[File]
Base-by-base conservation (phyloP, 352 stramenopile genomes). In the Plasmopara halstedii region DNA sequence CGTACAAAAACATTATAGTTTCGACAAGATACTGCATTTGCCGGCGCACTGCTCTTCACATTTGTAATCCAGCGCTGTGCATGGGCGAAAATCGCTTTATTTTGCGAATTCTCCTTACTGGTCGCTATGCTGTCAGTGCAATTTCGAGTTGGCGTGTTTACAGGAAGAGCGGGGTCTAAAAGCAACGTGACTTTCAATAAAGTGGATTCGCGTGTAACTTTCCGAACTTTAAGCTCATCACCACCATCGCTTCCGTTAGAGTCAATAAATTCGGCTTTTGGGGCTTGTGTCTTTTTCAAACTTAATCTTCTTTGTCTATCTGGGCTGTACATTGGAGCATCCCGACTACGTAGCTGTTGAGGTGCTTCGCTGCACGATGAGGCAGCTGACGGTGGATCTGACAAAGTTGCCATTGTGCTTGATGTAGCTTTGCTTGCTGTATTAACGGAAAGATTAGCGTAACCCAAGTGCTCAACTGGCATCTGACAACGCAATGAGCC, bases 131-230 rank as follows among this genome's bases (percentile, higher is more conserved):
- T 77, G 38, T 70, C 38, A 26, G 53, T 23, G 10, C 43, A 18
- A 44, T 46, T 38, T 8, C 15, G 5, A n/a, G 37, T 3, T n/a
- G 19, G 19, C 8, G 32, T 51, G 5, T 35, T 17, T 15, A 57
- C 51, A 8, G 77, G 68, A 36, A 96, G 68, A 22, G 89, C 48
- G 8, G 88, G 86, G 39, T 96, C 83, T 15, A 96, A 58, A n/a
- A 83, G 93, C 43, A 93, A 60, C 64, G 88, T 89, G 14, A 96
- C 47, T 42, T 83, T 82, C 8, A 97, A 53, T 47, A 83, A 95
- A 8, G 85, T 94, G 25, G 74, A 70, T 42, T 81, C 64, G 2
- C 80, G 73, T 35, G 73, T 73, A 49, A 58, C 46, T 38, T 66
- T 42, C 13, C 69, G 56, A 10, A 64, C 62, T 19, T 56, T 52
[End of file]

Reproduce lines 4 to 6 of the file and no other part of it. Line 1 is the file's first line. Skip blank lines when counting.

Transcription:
- G 19, G 19, C 8, G 32, T 51, G 5, T 35, T 17, T 15, A 57
- C 51, A 8, G 77, G 68, A 36, A 96, G 68, A 22, G 89, C 48
- G 8, G 88, G 86, G 39, T 96, C 83, T 15, A 96, A 58, A n/a